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Saga of the Swamp Thing Book Five Format Kindle

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Descriptions du produit

Présentation de l'éditeur

Continuing the collection of master comics writer Alan Moore’s award-winning run on THE SAGA OF THE SWAMP THING, this fifth volume begins as Swamp Thing returns from his sojourn to hell, only to learn that his girlfriend Abby is being persecuted for their “unnatural relations.” When she skips town for Gotham City, he follows and runs afoul of Batman, Lex Luthor and the Gotham City Police Department.

Collects SWAMP THING #51-56.

Biographie de l'auteur

Alan Moore is perhaps the most acclaimed writer in the graphic story medium, having garnered countless awards for works such as WATCHMEN, V FOR VENDETTA, From Hell, Miracleman and SWAMP THING. He is also the mastermind behind the America’s Best Comics line, through which he has created (along with many talented illustrators) THE LEAGUE OF EXTRAORDINARY GENTLEMEN, PROMETHEA, TOM STRONG, TOMORROW STORIES and TOP 10. As one of the medium’s most important innovators since the early 1980s, Moore has influenced an entire generation of comics creators, and his work continues to inspire an ever-growing audience. Moore resides in central England.
 

Détails sur le produit

  • Format : Format Kindle
  • Taille du fichier : 113004 KB
  • Nombre de pages de l'édition imprimée : 168 pages
  • Editeur : Vertigo (31 décembre 2013)
  • Vendu par : Amazon Media EU S.à r.l.
  • Langue : Anglais
  • ASIN: B00HDP7P9E
  • Synthèse vocale : Non activée
  • X-Ray :
  • Word Wise: Non activé
  • Composition améliorée: Non activé
  • Moyenne des commentaires client : 4.5 étoiles sur 5 2 commentaires client
  • Classement des meilleures ventes d'Amazon: n°667.676 dans la Boutique Kindle (Voir le Top 100 dans la Boutique Kindle)
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Par Présence TOP 50 COMMENTATEURS le 1 septembre 2011
Format: Relié
Ce tome fait suite à Saga of the Swamp Thing 4, et il contient les épisodes 51 à 56 de la série. Tous les scénarios sont d'Alan Moore.

Épisode 51 (illustrations de Rick Veitch & Alfredo Alcala) - Abigail Arcane est en prison où elle attend de passer devant le juge pour savoir de quoi elle est accusée. Libérée sous caution, elle décide de s'enfuir d'Houma pour aller se perdre dans l'anonymat de Gotham. Swamp Thing fait ses adieux à Boston Brand et au Phantom Stranger et revient sur terre pour subir une blague de Jon Constantine ("How do you baffle a vegetable ?").

Épisode 52 (illustrations de Rick Veitch & Alfredo Alcala) -En route pour Gotham, Swamp Thing fait un bref détour par l'asile d'Arkham, pendant qu'Abigail fait connaissance avec James Gordon et Harvey Bullock (un inspecteur désagréable, tout le temps en train de s'empiffrer de hamburgers).

Épisode 53 (illustrations de John Totleben) - Swamp Thing vient à Gotham et réclame justice. Il fait une démonstration de son pouvoir en transformant la mégapole en nouveau jardin d'Éden. Batman essaye de résoudre le conflit.

Épisode 54 à 56 (illustrations de Rick Veitch & Alfredo Alcala) - Abigail Arcane aide une ex-journaliste à échapper à la maltraitance psychologique de son conjoint, puis elle assiste aux funérailles de Swamp Thing. Quelque part ailleurs, celui-ci joue au démiurge sur une planète ne laissant passer que la lumière bleue.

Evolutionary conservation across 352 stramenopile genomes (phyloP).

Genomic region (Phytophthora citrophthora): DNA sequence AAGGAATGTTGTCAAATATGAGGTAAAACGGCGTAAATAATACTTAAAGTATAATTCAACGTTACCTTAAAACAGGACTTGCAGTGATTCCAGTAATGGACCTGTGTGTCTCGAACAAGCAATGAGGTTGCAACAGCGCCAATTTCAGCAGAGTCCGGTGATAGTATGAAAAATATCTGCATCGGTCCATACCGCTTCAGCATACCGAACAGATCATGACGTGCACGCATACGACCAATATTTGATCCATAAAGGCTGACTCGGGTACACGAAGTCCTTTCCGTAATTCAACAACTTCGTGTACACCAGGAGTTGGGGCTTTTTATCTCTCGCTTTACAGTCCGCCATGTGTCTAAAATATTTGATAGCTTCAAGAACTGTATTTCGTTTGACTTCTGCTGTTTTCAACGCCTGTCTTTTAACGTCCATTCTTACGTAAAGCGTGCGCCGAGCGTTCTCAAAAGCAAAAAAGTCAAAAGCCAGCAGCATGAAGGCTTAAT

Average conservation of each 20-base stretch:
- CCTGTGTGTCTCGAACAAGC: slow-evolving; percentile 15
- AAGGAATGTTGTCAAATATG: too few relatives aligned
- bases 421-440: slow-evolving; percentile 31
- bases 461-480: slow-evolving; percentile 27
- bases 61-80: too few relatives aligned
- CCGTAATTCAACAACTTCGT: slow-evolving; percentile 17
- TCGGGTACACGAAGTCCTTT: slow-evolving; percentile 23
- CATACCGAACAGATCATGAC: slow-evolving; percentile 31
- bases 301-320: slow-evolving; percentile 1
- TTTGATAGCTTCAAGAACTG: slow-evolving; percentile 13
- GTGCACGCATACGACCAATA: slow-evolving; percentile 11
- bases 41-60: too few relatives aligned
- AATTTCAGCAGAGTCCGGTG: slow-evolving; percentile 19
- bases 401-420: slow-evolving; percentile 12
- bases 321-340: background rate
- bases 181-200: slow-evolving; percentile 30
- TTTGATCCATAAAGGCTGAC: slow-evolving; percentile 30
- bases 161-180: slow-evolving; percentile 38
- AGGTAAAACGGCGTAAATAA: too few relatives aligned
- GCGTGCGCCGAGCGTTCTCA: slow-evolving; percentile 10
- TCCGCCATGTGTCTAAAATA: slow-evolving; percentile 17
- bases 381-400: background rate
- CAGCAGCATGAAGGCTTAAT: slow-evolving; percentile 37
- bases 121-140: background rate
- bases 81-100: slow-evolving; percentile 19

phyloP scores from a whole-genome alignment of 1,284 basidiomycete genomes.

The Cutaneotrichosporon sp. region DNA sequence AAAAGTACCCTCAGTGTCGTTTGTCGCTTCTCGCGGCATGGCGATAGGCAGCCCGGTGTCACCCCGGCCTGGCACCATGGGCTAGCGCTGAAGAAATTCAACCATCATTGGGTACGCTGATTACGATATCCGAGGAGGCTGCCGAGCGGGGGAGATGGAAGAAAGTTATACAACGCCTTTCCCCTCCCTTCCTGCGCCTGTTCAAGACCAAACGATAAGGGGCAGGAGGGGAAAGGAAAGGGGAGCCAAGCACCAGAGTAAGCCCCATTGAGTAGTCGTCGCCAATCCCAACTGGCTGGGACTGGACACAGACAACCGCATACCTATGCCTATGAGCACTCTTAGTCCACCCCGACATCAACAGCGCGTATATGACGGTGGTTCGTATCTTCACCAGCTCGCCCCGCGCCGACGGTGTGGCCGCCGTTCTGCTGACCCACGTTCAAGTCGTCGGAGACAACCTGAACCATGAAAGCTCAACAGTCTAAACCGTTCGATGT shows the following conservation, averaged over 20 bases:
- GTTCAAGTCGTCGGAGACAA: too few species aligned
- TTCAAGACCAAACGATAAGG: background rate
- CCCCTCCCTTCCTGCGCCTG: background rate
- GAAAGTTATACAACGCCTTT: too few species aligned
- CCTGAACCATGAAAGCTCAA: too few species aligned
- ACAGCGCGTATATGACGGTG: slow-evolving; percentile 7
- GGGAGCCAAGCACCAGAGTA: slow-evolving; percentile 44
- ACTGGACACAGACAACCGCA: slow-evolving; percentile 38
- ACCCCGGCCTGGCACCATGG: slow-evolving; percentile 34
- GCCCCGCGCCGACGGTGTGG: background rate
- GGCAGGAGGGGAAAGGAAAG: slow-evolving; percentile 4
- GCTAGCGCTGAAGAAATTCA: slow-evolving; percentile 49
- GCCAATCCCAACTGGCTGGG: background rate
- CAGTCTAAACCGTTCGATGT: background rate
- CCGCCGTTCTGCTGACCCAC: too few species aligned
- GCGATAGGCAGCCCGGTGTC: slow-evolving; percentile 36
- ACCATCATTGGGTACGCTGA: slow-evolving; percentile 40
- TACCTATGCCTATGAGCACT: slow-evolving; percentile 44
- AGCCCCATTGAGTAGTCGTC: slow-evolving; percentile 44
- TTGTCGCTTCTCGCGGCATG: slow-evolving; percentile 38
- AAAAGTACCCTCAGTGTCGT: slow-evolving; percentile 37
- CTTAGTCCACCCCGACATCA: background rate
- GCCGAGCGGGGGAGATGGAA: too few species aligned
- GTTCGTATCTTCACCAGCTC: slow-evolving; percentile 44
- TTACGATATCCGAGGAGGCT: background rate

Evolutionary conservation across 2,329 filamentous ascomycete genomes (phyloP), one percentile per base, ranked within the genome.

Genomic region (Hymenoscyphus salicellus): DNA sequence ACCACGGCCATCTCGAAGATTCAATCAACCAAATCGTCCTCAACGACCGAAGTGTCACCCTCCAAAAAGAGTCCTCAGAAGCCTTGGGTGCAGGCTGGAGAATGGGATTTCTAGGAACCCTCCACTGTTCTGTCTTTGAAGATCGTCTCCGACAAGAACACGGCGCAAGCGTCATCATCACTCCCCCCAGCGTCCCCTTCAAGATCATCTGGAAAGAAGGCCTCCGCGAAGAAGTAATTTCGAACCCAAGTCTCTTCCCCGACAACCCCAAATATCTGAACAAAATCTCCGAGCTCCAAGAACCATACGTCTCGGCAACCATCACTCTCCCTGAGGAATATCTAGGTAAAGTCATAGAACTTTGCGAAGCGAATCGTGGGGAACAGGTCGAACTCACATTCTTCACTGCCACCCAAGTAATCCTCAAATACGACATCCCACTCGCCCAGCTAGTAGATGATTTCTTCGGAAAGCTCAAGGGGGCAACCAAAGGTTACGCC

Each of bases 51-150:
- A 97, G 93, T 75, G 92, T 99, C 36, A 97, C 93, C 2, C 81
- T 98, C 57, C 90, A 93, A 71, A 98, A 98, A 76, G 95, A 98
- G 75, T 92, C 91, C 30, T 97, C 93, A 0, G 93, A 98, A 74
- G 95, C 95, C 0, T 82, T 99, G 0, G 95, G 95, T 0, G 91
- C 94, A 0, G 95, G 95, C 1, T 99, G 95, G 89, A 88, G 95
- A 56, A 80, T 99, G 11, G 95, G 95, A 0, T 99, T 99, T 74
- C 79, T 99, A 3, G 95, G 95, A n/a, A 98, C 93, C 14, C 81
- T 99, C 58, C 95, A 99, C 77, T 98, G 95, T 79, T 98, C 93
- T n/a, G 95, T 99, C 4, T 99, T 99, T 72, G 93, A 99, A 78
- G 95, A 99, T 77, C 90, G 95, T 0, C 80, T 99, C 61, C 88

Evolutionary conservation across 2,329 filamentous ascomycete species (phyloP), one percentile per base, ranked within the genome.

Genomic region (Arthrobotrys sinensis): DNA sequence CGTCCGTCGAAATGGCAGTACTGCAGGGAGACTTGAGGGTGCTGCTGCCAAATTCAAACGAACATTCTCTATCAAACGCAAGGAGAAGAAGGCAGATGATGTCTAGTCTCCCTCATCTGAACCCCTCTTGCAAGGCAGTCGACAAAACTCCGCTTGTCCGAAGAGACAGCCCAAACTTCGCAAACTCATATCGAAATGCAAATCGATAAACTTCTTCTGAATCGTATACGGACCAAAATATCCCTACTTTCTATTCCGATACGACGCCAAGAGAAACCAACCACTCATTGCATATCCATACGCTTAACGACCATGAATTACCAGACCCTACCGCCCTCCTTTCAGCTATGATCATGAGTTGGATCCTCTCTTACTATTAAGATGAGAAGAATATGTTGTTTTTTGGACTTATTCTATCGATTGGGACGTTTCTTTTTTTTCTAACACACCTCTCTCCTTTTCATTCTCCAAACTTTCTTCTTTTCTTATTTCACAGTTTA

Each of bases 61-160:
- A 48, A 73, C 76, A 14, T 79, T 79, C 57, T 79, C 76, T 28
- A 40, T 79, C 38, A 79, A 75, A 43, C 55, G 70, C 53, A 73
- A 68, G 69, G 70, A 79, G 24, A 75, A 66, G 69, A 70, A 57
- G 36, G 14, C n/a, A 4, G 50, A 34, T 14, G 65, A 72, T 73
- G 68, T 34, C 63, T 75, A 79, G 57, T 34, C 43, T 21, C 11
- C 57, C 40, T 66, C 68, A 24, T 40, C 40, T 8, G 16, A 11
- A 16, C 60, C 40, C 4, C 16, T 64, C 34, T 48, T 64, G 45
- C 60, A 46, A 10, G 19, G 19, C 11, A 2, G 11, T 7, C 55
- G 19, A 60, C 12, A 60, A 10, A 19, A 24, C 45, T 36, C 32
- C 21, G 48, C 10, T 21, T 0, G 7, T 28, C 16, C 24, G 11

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3 commentaires Une personne a trouvé cela utile. Avez-vous trouvé ce commentaire utile ? Oui Non Commentaire en cours d'envoi...
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Par BAGRATION COMMENTATEUR DU HALL D'HONNEUR le 13 juillet 2012
Format: Relié
Cette nuit Momo a été irradié...Effet Tchernobyl retard..Transformé, il va sa fête à Ji-El, le bourdon à miel de la Mare au Canard...
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Amazon.com: HASH(0x9072e828) étoiles sur 5 20 commentaires
6 internautes sur 6 ont trouvé ce commentaire utile 
HASH(0x904fe4f8) étoiles sur 5 To Gotham And The Stars 15 février 2012
Par Jonathan Stover - Publié sur Amazon.com
Format: Relié
The Saga of the Swamp Thing Volume 5: written by Alan Moore, Steve Bissette, Rick Veitch, and John Totleben; illustrated by Rick Veitch, Steve Bissette, John Totleben, and Alfredo Alcala (1986; collected 2011): The penultimate collection of Alan Moore's career-making run on DC's Saga of the Swamp Thing sees Rick Veitch take over as primary penciller. As previous Swamp Thing penciller (and then-continuing cover artist) Steve Bissette notes in the informative introduction, Veitch's interest in science fiction over horror helped shift the book to a more science-fiction-oriented direction. But first Swamp Thing would travel to Gotham City for a fateful encounter with Batman. Then it was off into space for several issues for an odyssey that would conclude in the next volume.

The double-sized issue featuring Swamp Thing's battle with Batman is a doozy, showcasing as it does longtime Swamp Thing inker John Totleben's second full-art stint on the comic book. It's gorgeous: Totleben's art often looked like he was cutting his fine lines into wood or perhaps copper. It's elegant and old-school without being stiff or anachronistic. This was the time of Frank Miller's Dark Knight Returns, so Batman gets a really, really big Batmobile. However, Moore's Batman is much more sympathetic and fallible than Miller's -- and reasonable, in the end, as he and Swamp Thing ultimately resolve their differences without killing each other.